Want more information?

Click on the envelope icon above to reach out via email or the phone icon to call directly

 

Click Here to Find Out What Your Property is Worth

 

 

Aug. 9, 2022

August 2022 Market Update - No Bargains

 

 

MANY BUYERS ARE LOOKING FOR A DEAL OR WAITING FOR THE HOUSING MARKET TO CRASH BEFORE THEY PURCHASE, BUT THAT IS NOT GOING TO HAPPEN ANYTIME ON THE HORIZON. 

 

 

The looming recession has buyers on the edge of their seats fully aware that the housing market has slowed considerably. From the flood of online news articles describing the real estate slowdown to the countless YouTube and TikTok videos detailing in only a few minutes how housing is about to crash, many buyers are convinced that the Orange County housing market is on the brink of collapse. Homes are taking a lot longer to sell. The number of price reductions has surged higher in the past couple of months. As a result, many buyers sit on the sidelines waiting for prices to plunge. They are waiting for a deal, a total bargain.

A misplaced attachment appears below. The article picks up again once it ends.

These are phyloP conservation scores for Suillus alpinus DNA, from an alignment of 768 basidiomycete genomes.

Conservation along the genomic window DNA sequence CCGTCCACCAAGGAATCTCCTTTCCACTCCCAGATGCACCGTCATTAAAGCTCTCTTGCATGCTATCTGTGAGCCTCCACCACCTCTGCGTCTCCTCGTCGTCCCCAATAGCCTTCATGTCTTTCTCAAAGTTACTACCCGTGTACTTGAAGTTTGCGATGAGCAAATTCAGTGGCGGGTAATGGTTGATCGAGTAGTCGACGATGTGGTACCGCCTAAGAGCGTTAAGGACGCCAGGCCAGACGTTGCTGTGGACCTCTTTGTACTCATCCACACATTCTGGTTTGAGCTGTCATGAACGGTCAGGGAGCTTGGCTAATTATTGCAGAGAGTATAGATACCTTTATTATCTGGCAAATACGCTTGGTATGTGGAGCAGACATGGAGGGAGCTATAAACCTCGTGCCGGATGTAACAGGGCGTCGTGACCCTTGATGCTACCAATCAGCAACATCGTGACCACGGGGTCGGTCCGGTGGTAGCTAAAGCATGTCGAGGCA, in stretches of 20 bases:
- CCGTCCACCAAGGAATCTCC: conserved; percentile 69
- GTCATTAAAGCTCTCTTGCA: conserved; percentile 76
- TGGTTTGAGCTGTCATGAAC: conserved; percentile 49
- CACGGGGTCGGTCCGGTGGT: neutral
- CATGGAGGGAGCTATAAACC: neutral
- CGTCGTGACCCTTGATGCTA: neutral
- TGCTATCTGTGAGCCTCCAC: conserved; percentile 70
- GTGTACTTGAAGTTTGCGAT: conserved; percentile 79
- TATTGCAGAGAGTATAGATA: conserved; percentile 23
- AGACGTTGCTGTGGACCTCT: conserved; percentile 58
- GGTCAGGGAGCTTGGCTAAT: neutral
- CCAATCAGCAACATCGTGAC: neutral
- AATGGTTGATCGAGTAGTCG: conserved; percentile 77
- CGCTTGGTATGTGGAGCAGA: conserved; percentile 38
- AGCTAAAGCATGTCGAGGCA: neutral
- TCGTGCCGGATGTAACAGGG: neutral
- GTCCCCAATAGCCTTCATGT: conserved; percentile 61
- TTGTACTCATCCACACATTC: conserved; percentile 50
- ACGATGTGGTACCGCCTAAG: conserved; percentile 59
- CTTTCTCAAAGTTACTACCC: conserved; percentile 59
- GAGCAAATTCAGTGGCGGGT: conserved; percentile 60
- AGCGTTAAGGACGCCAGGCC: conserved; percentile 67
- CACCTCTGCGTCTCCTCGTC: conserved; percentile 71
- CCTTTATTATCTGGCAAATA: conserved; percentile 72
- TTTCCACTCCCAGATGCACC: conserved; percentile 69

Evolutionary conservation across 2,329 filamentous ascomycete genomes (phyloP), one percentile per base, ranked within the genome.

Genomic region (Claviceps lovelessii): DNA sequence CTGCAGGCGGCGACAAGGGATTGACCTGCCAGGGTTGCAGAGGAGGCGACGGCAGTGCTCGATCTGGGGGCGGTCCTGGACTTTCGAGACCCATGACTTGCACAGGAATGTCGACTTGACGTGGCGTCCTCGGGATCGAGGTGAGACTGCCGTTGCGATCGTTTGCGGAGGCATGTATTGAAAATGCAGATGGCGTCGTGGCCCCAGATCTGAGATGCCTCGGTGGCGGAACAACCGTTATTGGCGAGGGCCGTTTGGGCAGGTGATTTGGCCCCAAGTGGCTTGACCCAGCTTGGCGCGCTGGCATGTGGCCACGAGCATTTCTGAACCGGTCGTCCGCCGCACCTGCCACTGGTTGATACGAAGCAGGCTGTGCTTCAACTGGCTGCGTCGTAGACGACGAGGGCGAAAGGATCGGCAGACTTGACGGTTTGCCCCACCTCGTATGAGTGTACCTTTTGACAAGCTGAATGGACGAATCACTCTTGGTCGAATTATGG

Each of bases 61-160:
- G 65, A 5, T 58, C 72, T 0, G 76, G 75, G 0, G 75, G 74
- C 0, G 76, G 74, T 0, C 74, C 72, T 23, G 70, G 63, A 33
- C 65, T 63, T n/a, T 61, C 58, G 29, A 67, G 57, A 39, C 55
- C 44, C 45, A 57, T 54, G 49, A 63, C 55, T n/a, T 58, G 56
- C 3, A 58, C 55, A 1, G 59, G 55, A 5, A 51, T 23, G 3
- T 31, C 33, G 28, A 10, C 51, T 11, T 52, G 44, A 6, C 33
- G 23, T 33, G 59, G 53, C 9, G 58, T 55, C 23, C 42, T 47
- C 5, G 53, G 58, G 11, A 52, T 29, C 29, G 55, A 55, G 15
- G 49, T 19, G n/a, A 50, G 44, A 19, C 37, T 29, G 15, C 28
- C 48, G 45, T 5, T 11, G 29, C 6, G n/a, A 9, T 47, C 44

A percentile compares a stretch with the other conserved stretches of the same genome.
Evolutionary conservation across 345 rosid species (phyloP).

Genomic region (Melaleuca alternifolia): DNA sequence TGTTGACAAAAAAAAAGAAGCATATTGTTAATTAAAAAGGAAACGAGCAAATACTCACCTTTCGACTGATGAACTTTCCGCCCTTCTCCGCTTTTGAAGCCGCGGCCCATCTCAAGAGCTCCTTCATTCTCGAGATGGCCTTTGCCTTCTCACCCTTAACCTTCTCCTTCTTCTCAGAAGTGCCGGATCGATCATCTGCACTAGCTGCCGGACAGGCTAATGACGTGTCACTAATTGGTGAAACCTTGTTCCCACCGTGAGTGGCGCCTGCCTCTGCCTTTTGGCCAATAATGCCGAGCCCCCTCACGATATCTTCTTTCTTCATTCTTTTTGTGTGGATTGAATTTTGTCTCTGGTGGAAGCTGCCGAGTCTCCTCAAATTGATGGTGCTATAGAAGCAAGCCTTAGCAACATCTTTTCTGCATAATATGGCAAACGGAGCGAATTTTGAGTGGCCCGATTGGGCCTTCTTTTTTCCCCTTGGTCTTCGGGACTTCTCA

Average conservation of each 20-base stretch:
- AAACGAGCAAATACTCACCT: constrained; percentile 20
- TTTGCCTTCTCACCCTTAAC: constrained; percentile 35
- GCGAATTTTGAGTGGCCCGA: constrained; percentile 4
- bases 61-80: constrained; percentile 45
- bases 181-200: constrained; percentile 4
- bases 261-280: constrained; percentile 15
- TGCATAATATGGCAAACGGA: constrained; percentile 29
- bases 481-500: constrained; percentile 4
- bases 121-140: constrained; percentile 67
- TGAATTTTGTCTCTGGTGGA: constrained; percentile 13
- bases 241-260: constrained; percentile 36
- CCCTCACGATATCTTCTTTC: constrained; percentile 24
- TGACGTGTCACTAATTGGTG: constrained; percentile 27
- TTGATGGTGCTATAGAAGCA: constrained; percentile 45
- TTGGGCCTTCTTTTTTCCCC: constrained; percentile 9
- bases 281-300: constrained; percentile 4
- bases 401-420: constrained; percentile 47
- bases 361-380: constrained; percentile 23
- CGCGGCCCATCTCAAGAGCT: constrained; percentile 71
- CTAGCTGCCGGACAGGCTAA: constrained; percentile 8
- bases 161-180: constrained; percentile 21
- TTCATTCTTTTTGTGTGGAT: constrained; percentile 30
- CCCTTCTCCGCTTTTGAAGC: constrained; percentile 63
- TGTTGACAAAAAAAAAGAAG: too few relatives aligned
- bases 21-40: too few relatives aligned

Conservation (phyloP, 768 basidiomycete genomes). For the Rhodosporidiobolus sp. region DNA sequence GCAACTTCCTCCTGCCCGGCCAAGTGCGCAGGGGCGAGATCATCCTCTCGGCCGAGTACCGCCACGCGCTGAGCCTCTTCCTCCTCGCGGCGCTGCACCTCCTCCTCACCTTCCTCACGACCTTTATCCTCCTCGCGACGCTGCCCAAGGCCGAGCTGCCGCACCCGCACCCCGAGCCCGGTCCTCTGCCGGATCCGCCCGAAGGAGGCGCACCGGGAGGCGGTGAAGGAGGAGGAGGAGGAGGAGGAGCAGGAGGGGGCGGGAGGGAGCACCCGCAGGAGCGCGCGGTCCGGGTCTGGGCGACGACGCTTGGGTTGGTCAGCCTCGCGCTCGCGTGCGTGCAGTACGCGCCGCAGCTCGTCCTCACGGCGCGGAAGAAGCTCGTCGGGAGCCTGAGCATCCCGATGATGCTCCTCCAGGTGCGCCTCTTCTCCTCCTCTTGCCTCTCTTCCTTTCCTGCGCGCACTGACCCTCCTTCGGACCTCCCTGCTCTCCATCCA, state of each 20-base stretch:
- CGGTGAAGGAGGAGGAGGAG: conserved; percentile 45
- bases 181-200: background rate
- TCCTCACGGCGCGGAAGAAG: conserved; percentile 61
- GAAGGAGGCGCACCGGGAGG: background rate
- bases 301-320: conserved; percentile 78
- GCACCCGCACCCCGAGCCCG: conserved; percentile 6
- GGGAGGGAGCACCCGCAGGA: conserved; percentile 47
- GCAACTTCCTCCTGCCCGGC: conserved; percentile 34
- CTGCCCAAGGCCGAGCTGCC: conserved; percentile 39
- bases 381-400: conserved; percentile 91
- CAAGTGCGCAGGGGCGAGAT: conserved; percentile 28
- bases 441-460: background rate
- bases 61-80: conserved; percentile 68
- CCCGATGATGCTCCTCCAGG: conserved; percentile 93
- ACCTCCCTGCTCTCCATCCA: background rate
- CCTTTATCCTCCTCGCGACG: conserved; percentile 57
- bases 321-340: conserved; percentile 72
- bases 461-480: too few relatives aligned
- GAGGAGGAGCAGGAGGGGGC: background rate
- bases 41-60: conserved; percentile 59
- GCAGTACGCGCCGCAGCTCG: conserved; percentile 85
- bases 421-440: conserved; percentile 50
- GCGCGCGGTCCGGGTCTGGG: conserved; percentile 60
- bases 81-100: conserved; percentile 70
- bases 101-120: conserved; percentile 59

Just because so many people are jumping to the conclusion that home values must plummet does not make it so. Merely mention a recession and everyone’s collective minds recall the devastating blow to housing during the Great Recession. Instead, homeowners across the country purchased their homes with huge down payments, extremely strong credit scores, money in the bank, and qualified for their mortgages. Buyers over the past many years have not been purchasing homes utilizing subprime loans, pick-a-payment plans, teaser rate adjustable mortgages, or zero down programs. This is not 2005 to 2008 all over again. 

 

 

Instead, with an Expected Market Time (the time between hammering in the FOR-SALE sign to opening escrow) of 67 days, it is a Slight Seller’s Market (between 60 and 90 days). It is not a Balanced Market (between 90 and 120 days). It is not a Buyer’s Market (over 120 days). The market still lines up in favor of sellers. In fact, in the past two weeks, the Expected Market Time dropped from 72 to 67 days. Surprisingly, the Orange County housing market got a little hotter. It appears as if this year’s rise in market time has stopped and will remain a Slight Seller’s Market for the remainder of the year. This is due to the active inventory nearing its 2022 peak, rising by only 28 homes in the past couple of weeks, and demand jumping by 7% with rates falling to levels last seen in April.